Poimena GalleryLaunceston, Tasmania
Ten Days on the Island
March 11 to May 6
March 11 to May 6
‘It is what it is’ is such a frustrating statement. Usually, its utterance implies a lack of critical or analytical capacity, often tinged perhaps with defensiveness, or even a lack of inclination to engage. It can of course also refer on a higher plane to the truly ineffable or inexplicable – still somewhat frustrating. Yet in this excellent exhibition deftly curated by Paul Snell it finally has value and real meaning.
The 43 artists in this exhibition are only broadly linked stylistically in their commitment to abstraction, but the overriding conceptual connection is that their art demands a commitment from the viewer to engage with the elemental nature of the work, to accept that it is what it is, no more and no less.
The plethora of terms which could be employed to theoretically ‘place’ these various works could include, minimalist, reductive, purist, non-objective, concrete, hard edge abstract, materialist, formless, retinal, abject…and the list goes on.
As soon as we get involved in the limitations of such defining, we move away from the artwork, or we push it away. As Susan Sontag has elucidated, we effectively kill it, neutralise it.
Laurien Renckens states of her work - ‘one loses oneself in them’. We find ourselves in a new world of ‘delayed observation’. ‘You have to surpass a threshold, to feel at home vis-à-vis this work.’ And this is essentially true in relation to all the work in Orbit.
What is required is a willing submission. We often tend to look beyond the phenomenon of what is actually happening, what is actually there. We avoid the key confrontation which is actually one of submission to the, often ineffable, nature of the experience.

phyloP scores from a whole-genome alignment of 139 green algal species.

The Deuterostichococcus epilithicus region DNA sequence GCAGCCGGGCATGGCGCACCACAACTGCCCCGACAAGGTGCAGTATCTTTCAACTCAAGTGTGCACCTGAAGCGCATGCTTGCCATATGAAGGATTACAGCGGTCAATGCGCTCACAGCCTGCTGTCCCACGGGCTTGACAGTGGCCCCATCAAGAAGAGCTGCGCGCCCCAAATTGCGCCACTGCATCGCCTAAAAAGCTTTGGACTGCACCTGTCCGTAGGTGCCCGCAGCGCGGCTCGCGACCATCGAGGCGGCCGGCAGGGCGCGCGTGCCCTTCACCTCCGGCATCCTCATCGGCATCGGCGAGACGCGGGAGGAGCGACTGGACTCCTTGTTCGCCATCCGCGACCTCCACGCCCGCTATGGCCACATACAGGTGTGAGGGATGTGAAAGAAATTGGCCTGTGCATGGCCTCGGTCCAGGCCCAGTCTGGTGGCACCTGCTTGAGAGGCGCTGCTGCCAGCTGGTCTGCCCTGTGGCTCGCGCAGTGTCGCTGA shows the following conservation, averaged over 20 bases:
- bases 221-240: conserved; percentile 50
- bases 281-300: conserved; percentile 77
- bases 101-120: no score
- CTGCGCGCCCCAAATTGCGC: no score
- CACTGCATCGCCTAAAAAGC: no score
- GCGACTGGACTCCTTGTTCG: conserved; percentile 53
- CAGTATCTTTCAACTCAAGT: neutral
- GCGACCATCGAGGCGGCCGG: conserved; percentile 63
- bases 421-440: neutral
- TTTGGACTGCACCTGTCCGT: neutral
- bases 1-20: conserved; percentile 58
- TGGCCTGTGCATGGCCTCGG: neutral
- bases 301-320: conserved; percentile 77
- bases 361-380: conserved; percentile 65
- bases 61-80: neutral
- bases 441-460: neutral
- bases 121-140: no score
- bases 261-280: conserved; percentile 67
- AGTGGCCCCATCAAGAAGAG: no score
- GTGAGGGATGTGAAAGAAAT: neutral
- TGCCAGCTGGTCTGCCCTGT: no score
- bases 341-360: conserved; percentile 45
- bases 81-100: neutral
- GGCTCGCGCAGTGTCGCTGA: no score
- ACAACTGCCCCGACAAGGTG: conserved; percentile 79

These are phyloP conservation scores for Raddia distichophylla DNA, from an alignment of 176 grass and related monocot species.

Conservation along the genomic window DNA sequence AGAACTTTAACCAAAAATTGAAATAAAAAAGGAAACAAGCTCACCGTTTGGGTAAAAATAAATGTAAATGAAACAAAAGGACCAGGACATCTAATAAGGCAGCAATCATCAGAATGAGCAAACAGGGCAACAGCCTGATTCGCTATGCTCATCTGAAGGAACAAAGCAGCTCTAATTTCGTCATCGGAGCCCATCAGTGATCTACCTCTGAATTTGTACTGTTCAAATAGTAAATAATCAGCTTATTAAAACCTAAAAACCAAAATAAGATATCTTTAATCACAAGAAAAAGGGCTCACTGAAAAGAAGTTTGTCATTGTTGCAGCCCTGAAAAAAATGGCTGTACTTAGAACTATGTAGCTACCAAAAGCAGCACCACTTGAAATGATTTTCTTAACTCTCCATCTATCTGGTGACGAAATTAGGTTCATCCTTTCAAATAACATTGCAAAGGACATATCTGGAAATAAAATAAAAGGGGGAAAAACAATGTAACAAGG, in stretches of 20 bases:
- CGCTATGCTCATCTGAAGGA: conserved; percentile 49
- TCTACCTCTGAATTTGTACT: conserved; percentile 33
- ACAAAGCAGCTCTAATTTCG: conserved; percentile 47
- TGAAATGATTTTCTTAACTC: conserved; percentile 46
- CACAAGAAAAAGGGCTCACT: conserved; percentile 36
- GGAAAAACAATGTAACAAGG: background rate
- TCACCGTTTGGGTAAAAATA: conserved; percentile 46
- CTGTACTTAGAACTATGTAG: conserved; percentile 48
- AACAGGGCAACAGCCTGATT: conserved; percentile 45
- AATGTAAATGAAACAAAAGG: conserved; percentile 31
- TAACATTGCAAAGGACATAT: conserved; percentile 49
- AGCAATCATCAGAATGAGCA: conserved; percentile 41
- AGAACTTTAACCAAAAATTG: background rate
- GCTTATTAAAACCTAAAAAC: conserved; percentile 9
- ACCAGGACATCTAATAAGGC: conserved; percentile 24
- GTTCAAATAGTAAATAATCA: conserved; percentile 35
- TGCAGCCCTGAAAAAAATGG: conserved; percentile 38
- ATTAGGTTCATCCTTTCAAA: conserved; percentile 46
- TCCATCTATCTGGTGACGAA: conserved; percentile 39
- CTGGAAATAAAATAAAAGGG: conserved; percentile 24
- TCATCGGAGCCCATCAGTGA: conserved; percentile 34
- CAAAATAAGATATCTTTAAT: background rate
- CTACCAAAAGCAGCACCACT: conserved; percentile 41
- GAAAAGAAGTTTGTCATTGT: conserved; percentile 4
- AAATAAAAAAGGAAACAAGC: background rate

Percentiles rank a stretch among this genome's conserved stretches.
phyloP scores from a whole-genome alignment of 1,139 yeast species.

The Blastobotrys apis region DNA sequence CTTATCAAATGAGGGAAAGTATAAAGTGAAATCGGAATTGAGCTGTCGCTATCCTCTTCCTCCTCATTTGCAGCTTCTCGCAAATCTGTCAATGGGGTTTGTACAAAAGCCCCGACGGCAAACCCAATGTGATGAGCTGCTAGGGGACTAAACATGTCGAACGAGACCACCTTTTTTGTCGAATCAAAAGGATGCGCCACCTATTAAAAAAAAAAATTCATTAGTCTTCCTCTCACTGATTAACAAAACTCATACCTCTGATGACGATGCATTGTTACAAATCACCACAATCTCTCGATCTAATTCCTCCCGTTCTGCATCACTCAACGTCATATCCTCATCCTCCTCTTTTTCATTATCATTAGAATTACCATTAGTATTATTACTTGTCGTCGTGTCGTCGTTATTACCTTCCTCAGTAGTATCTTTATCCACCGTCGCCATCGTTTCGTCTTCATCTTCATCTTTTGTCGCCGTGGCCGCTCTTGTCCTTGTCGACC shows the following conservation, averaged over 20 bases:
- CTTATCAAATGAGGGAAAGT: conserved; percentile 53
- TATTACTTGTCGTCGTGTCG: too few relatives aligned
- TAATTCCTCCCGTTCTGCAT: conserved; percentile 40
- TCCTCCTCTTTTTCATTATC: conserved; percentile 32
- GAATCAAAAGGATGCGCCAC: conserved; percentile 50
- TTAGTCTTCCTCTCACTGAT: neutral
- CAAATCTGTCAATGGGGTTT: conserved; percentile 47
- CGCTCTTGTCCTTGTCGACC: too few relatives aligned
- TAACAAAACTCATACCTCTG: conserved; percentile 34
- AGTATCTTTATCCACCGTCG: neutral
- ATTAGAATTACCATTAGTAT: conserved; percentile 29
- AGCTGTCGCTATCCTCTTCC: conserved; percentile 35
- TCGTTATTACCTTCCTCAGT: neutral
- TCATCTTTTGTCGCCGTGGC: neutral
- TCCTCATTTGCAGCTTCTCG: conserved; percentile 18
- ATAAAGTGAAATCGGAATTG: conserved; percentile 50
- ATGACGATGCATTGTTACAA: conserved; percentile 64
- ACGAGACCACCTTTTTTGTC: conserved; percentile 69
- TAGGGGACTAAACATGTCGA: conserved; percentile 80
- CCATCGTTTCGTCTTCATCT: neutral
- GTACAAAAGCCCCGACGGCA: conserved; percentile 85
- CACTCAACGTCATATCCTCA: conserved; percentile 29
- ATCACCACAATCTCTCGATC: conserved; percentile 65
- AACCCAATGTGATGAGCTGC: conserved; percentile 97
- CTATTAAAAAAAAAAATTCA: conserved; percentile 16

The curator states that the exhibition is an ‘invitation for contemplation and reflection, providing an escape from the daily narrative offering a gravitational pull to other thoughts, processes and ideas. In this way it forms a response to a time of social, political and emotional disruption’.
Entering into these works leaves space for a direct engagement with the phenomena which the works employ/evoke which can involve a transcendence as well as a visceral engagement with the pure essences and dynamics generated by the artist. These may often be defined as the whole being greater than the sum of its parts. Artist Kāryn Taylor provides a luminous exploration of contained space reflecting our unknowing of the physical world while Tomislav Nikolic utilises implied depth and advancement to create an active visual dynamic which is never entirely settled. Time is also a highly significant factor in this show - not just the time required for deep engagement but the time of production which is crucial in Nancy Constandelia’s work which may seem inconclusive and indirectly records the process itself.
Process and materiality are central to Orbit. While Khesin, Snoek, Pesce, de Mentis and Windisch engage the physical properties of their media directly, even to the extent of allowing the final form of the work to be determined by the way in which the material forms itself through the dynamics of gravity and accretion in some cases.
The dynamics of the artwork may operate in how they work within a frame or bounded area, from the powerful geometric abstraction of Liam Snootle or to the subtle ‘field’ versus ‘edge’ which is explored by Taylor, Craik, Alexander, Terburg, Keating, Boeker and others. Butterworth and Snell’s work crosses both of these territories incorporating a refined subtle surface backed by, or intruded into, by a raw accretion of disparate materials.
Refined, ‘cool’ constructed works (Wilkinson, Idiens, Parni, Thomson, Andrews and Renckens etc), are balanced by dynamic raw painterly engagements, (Holt, Hart) yet these two have a strong investment in what I refer to as the ‘field’/’edge’ dynamic.
The artists in this show demonstrate real confidence and a deep understanding of what a rich aesthetic experience is. The power is in the honesty and confidence with which these artists work, and the faith they have in the capacity of materials and pure formal engagement to resolve into something transcendent, thus, these works are entirely convincing, at a very pure sensory and intellectual level.